Sister city firefighters come to Ashland to pick up ambulances

Juan Eduardo Luna Lira, at left, and Juan Armando Alvarez-Villegas, right, pose for a photo at Fire Station 2 in Ashland with the crew on shift. Ashland Fire & Rescue is donating the two vehicles to the city of Guanajuato because of the sister sister partnership they share. Ashland.news photo by Holly Dillemuth
November 19, 2022

Pair of Fire & Rescue vehicles had reached service life limit here, will have second life in Guanajuato

By Holly Dillemuth, Ashland.news

After serving their purpose to Ashland Fire & Rescue personnel and the surrounding community, two ambulances formerly owned by the city of Ashland are headed to Guanajuato, Mexico, thanks to a gesture of sister-city friendship and a brotherly labor of love.

Representatives of Ashland’s sister city of Guanajuato made a visit to Southern Oregon Thursday to accept the contribution that speaks to the heart of the sister-city partnership.

Two volunteer firefighters from Guanajuato — Juan Eduardo Luna Lira and Juan Armando Alvarez-Villegas — attended a luncheon on Thursday in Ashland, visiting with Wildfire Division Chief Chris Chambers and other fire personnel, Mina and Kernan Turner of the Amigo Club, and Chela Tapp-Kocks, known to many in the city of Guanajuato as “Señora Chela,” the founder of the sister-city relationship. They gathered at Station No. 2 on Ashland Street where Chambers formally transferred two Ashland ambulances into the care of Guanajauto’s volunteer fire department, known there as bomberos. 

“Having been to Guanajuato, these go to good use there,” Chamber said, during brief remarks to fire personnel and Ashland’s Amigo Club members outside the station. “They keep these things running far longer than we will in the U.S.”

From left, Guanajuato volunteer firefighters Juan Eduardo Luna Lira and Juan Armando Alvarez-Villegas with Ashland Fire & Rescue Wildfire Division Chief Chris Chambers and Ashland Amigo Club members Chela Tapp-Kocks and Mina Turner. Ashland.news photo by Holly Dillemuth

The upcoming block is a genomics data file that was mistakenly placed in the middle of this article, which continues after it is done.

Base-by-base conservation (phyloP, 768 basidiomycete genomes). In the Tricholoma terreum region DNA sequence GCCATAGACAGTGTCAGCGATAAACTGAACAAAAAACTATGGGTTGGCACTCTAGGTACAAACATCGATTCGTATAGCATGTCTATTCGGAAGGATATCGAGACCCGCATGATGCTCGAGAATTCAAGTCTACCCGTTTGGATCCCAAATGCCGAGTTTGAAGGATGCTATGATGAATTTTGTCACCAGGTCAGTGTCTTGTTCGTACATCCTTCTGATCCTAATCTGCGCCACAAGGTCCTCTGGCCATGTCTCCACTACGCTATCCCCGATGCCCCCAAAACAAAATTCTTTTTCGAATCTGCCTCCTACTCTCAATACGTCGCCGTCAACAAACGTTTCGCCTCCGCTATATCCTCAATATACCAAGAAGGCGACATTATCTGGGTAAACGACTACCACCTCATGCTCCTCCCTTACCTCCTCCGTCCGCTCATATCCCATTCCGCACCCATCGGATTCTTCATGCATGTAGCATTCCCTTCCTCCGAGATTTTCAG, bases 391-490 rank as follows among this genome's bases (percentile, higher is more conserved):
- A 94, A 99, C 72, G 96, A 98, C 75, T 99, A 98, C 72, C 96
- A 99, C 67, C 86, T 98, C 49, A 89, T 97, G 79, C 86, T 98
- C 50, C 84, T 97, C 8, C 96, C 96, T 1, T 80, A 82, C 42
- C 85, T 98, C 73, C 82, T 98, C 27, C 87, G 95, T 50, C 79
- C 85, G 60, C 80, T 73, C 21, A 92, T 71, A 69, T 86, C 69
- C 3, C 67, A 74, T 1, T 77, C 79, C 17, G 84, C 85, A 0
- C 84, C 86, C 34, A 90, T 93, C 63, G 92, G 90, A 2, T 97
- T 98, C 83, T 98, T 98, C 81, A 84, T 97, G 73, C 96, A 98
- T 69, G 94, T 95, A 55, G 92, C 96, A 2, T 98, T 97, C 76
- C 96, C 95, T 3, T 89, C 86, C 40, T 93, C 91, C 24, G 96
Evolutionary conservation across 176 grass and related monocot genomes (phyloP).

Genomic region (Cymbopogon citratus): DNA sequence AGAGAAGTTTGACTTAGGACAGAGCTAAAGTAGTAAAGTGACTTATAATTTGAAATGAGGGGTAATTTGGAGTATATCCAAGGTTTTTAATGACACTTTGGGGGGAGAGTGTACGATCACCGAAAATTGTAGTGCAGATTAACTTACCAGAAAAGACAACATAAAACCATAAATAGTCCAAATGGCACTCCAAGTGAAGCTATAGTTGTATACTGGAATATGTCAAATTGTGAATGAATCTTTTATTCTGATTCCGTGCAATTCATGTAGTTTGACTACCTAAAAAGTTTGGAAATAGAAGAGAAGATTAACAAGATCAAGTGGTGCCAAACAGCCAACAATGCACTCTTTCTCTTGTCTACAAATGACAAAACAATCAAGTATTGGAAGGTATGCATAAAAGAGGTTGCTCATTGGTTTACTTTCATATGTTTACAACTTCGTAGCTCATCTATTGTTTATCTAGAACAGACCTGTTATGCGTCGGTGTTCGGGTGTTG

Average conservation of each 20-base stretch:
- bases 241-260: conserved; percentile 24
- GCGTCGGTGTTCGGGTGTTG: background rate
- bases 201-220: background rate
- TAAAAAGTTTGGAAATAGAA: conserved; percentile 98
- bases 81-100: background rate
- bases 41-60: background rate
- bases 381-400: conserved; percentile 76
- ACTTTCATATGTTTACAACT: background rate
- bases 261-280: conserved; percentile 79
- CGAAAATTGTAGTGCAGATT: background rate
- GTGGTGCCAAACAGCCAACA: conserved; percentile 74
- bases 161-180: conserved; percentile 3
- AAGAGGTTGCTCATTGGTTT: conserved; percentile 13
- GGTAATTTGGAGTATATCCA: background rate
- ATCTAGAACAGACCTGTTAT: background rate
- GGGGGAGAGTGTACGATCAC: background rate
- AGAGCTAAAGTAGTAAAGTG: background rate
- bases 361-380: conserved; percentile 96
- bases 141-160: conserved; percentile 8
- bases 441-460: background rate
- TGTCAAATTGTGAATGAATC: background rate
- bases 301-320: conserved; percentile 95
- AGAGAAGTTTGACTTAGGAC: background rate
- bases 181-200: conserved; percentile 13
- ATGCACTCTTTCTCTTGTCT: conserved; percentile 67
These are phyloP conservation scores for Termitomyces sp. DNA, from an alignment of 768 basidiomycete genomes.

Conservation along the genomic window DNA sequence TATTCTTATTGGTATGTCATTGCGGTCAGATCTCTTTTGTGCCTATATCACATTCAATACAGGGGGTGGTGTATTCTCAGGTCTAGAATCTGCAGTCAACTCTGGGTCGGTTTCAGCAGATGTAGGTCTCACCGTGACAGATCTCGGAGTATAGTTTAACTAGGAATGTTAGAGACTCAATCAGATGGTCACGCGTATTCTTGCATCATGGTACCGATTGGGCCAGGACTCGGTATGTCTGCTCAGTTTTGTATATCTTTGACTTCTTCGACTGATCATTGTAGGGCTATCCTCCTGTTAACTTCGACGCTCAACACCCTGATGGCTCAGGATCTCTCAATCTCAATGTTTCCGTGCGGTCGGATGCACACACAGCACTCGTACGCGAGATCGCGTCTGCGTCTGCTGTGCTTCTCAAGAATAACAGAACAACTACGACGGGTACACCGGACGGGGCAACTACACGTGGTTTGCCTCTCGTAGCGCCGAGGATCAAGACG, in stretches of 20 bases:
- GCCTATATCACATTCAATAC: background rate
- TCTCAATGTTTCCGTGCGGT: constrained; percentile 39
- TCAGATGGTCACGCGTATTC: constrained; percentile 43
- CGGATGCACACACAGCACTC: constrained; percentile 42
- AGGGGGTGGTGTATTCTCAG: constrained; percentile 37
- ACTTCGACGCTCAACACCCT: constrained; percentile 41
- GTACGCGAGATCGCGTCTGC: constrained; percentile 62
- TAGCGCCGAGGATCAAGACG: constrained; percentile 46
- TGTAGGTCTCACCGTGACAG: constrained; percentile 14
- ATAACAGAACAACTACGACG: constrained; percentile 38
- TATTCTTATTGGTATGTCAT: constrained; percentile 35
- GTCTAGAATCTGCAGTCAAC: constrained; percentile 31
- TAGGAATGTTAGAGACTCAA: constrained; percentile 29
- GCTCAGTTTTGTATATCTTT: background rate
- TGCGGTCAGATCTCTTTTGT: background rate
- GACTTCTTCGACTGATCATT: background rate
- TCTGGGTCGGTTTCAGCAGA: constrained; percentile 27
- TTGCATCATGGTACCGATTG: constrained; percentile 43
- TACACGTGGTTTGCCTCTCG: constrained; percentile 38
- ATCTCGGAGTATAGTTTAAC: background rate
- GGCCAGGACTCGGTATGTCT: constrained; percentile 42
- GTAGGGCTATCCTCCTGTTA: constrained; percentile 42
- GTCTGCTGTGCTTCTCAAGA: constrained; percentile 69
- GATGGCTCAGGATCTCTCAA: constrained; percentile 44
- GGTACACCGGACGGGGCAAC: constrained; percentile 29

The 2006 and 2008 ambulances have reached their mileage limit for Ashland’s use, but have enough life in them for use in Guanajuato, according to Chambers. One vehicle will go to the volunteer fire department, with the other will go to the city of Guanajuato for its use.

The vehicles will be replaced with two new models at the station, according to Chambers, who said more details will be released soon.

Betzabe “Mina” Turner, president of the Amigo Club of Ashland, translated remarks by Alvarez-Villegas, a veterinarian by trade but firefighter volunteer in Guanajuato. He has volunteered since his youth, as many do in Guanajuato.

“Today is a very important day for the Guanajuatenses and for the fire department,” Alvarez-Villegas said, as translated by Turner.

Alvarez-Villegas expressed happiness and gratitude for the contribution, and thanks to “Señora Chela” for her part in fostering the sister city relationship between Ashland and Guanajuato, which also shares a university exchange between Southern Oregon University and University of Guanajuato. 

Via Señora Chela’s translation, Luna Lira told Ashland.news that the visit is his fifth to Ashland.

“It’s always a pleasure to visit the city of Ashland,” Luna Lira said, noting the “beautiful friendship between the sister cities.”

Luna Lira said youth, both girls and boys in Guanajuato, are able to serve as volunteer firefighters as young as 6 years old all the way up to adulthood. They can go on to attend a fire academy at 18 years of age.

Luna Lira and Alvarez-Villegas started volunteering as firefighters at 11 and 12 years old, before pursuing careers as an attorney and a veterinarian, respectively.

“In Guanajuato, we call them angels, because they’ve saved so many lives,” he said, via Senora Chela’s translation.

With narrow cobblestone streets in Guanajuato, it can be difficult for firefighters to navigate, according to Luna Lira, and a small ambulance can help be able to save lives.

Senora Chela, who is well known to those in Guanjuato’s higher education and civic community, added: “Their heart and soul is in it, they are angels and they are heroes.”

In Guanajuato, Alvarez-Villegas said, via translator, “There  is a space for the city of Ashland and especially its people.”

Alvarez-Villegas also lauded the support of Chambers, who last visited Guanajuato for the 50th anniversary of the partnership.

“Our two bomberos, our two captains from Guanajuato are going to drive these two babies all the way down to the border these next few days, leaving early (Friday) morning,” Chambers said Thursday. 

The journey will take several days, including a period of time that the ambulances may have to stay at the Mexico border.

“That just shows their dedication to come all the way here,” Chambers said on Thursday. 

“We hope these serve you well,” he told them.

Reach Ashland.news reporter Holly Dillemuth at hollyd@ashland.news.

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Bert Etling

Bert Etling

Bert Etling is the executive editor of Ashland.news. Email him at betling@ashland.news.
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